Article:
Council housing tenants in Christchurch are unhappy their new landlord has not arranged face-to-face meetings with them to answer their questions.
The Ōtautahi Community Housing Trust took over management of the council's more than 2000 housing units on Monday.
The housing trust was set up so the council could access the Ministry of Social Development's income-related rent subsidy, something the government was unwilling to pay to it directly.
As the second largest social housing provider in the country after Housing New Zealand, it is hoping the extra cash will help it retain ownership of its ageing housing stock.
Airedale Courts is home to about 60 council tenants.
Tenant Barbara Allen said she was not able to make it to meetings happening elsewhere in the city and she thought it was important the trust show its face at her complex.
"Because it's a big step from the council to the new one [the Ōtautahi Community Housing Trust] and we haven't had anyone to come around to tell us all about it, only by letter."
Kamila Abdurhman, who shares her two-bedroom flat with her husband and two young children, said she wanted to know what the trust was going to do to make her unit warmer and dryer, especially for her daughter who has asthma.
Ms Allen's concerns were shared by most of the tenants RNZ spoke to, including Alan Hurst.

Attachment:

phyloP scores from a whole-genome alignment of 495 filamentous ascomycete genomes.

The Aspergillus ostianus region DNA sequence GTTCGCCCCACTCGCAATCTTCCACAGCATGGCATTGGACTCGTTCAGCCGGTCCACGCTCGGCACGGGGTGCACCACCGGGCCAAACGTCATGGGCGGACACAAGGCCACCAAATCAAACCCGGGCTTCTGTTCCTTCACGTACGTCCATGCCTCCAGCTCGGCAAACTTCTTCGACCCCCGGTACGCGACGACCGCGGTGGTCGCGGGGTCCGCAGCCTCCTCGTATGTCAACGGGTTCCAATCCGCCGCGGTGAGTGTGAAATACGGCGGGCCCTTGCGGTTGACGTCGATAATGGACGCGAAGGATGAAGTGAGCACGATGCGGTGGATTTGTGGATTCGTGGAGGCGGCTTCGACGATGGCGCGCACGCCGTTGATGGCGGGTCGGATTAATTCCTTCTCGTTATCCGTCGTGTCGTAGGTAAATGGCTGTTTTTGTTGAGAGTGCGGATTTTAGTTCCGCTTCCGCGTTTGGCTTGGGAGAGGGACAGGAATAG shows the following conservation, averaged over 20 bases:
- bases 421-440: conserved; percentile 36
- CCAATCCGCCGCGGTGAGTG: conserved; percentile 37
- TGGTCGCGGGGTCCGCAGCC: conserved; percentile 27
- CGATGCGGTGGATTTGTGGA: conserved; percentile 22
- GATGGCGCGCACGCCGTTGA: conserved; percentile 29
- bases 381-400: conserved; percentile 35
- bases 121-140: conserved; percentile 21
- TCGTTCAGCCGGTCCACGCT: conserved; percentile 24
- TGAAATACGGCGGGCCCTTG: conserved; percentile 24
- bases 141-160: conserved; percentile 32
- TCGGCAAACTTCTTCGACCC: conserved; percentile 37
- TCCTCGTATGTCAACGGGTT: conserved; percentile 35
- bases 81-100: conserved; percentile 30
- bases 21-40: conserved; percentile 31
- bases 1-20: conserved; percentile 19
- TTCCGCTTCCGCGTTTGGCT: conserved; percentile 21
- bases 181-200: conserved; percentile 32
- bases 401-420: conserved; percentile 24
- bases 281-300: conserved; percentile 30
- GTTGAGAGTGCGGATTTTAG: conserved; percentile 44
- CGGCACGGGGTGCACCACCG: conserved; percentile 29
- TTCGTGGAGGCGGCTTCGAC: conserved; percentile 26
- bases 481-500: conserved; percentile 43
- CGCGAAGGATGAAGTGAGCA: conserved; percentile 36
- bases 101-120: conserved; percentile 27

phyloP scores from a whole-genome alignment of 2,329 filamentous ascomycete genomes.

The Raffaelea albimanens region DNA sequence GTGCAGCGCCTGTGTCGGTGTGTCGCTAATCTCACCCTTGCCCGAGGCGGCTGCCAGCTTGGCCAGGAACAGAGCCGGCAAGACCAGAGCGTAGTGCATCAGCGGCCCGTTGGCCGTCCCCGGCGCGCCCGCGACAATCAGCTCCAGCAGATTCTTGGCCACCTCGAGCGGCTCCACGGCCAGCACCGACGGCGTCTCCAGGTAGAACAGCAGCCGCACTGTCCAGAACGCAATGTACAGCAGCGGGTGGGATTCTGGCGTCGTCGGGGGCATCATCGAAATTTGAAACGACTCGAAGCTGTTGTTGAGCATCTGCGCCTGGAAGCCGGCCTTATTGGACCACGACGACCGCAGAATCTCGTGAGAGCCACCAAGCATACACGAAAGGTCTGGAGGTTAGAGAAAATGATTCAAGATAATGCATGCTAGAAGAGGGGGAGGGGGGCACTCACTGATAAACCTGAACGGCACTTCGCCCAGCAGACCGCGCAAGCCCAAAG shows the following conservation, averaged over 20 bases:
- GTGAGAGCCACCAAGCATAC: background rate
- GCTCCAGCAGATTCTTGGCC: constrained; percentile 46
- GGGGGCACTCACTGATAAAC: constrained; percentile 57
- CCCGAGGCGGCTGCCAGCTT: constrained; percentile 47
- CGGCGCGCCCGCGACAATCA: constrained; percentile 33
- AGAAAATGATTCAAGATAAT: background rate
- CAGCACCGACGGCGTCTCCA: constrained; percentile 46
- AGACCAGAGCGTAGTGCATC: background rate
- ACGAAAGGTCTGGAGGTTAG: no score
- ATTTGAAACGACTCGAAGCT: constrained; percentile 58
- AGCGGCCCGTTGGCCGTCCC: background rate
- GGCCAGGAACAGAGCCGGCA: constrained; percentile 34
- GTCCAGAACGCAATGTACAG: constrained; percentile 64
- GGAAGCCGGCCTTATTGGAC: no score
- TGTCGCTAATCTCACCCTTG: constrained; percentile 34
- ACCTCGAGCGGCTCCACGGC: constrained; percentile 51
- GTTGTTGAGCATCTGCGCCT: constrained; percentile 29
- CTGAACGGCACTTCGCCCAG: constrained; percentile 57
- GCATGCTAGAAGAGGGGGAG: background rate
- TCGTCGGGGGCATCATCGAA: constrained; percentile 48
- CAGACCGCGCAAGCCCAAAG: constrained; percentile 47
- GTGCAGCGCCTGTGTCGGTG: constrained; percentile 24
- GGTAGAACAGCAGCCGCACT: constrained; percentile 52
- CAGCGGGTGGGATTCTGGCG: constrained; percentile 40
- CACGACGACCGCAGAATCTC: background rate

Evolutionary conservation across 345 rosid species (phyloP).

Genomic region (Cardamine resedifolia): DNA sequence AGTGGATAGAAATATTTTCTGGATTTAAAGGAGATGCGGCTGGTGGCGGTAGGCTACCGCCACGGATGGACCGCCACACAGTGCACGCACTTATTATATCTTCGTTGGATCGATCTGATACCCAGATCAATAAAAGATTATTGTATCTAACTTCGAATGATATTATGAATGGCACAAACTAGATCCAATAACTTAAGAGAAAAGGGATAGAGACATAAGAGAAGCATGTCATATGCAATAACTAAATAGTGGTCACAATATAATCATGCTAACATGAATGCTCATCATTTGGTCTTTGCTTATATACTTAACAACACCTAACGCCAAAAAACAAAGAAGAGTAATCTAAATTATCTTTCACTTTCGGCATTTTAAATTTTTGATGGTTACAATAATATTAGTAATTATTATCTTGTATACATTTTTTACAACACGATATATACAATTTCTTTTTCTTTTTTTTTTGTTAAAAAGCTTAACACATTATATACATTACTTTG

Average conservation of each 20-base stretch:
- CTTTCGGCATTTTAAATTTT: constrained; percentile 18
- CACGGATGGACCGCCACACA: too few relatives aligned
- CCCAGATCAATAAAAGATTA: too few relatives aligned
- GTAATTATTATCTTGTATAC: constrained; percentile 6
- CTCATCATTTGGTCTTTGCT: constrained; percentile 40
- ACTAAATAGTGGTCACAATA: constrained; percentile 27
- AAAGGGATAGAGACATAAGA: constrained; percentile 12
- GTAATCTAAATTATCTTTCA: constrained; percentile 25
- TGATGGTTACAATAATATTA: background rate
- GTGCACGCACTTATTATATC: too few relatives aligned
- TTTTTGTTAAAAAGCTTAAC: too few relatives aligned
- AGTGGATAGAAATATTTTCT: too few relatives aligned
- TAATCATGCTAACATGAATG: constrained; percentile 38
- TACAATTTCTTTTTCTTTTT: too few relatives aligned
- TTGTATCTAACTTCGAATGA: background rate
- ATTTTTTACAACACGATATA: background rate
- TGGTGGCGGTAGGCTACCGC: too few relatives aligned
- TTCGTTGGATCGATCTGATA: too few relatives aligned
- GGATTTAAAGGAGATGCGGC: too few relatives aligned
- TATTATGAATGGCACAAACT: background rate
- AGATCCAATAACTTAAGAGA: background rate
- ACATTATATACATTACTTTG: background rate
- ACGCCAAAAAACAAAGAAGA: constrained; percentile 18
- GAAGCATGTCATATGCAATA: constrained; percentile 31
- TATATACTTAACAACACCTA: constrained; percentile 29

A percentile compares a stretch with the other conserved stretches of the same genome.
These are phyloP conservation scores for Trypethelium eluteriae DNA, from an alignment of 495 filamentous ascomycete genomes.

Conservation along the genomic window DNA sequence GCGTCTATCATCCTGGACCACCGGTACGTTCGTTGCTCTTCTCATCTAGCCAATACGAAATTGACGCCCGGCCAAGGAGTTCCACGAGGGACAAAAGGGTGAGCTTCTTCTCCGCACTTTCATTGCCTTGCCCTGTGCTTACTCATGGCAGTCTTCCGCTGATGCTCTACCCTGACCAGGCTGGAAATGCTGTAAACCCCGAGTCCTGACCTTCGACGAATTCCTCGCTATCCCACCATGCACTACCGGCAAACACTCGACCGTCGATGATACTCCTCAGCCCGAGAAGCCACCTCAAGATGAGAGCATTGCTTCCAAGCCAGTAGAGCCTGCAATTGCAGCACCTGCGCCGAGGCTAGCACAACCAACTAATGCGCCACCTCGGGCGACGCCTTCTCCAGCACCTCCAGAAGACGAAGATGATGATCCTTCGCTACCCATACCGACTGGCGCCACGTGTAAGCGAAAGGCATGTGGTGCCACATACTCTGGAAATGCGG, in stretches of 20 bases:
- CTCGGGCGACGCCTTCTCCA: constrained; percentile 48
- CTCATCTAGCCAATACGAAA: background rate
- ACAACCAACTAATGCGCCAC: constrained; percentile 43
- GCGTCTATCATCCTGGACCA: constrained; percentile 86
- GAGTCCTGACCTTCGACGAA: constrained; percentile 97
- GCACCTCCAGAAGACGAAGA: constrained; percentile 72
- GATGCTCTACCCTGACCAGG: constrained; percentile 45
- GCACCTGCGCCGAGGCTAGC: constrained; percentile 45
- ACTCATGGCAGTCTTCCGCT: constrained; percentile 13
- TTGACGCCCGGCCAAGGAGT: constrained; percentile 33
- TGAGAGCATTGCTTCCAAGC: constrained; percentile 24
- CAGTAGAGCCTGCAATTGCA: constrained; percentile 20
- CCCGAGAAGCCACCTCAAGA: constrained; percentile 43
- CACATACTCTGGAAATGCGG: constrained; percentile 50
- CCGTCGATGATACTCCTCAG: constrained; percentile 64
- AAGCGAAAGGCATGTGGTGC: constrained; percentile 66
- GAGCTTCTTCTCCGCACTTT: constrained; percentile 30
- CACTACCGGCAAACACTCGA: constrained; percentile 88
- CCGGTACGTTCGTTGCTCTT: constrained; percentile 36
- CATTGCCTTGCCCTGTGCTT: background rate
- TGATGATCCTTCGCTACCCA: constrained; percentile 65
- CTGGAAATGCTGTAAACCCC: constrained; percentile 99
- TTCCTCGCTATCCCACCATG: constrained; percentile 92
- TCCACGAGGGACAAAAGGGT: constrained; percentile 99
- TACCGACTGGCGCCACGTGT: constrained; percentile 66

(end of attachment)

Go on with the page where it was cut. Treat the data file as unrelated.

Mr Hurst said many tenants did not have cars and would struggle to make it to the other housing complexes around town where the trust was meeting face-to-face with people.
"The council in the past, particularly with the renovations, have had meetings here ... and there are some vacant buildings they could use to hold a public meeting.
"I think some people are concerned [that] with all of the renovations going on they'll put the rents up quite a bit at some stage."
However, the trust's chief executive Cate Kearney gave an assurance rents would not go up for existing tenants.
Information sessions an 'easy bus ride' away - Trust chief executive
Ms Kearney said the only reason meetings were not taking place at Airedale Courts was there was not a meeting room there big enough to hold all of the tenants.
But she said meetings would be happening elsewhere.
"Some of the nearby information sessions would be within 2 to 5 kilometres I would think and an easy bus ride."
Some of her managers had visited the complex on Monday and had spoken to a handful of tenants they came across while walking around.
She said the trust was happy to talk face-to-face with anybody who got in touch with it.
"We've increased our tenancy managers. There's almost double the number of tenancy managers there were compared with city council.
"So I think it was 300 to 350 under the city council. We'll have about 170 to 180 tenancies for each of our managers."
Ms Kearney said while current tenants' rent would stay the same, new tenants rent would go from 50 percent to 70 percent of the market rate.
That meant a flat costing $200 a week currently would increase to $280, although Ms Kearney said tenants may be able to cover the difference by claiming the accommodation supplement.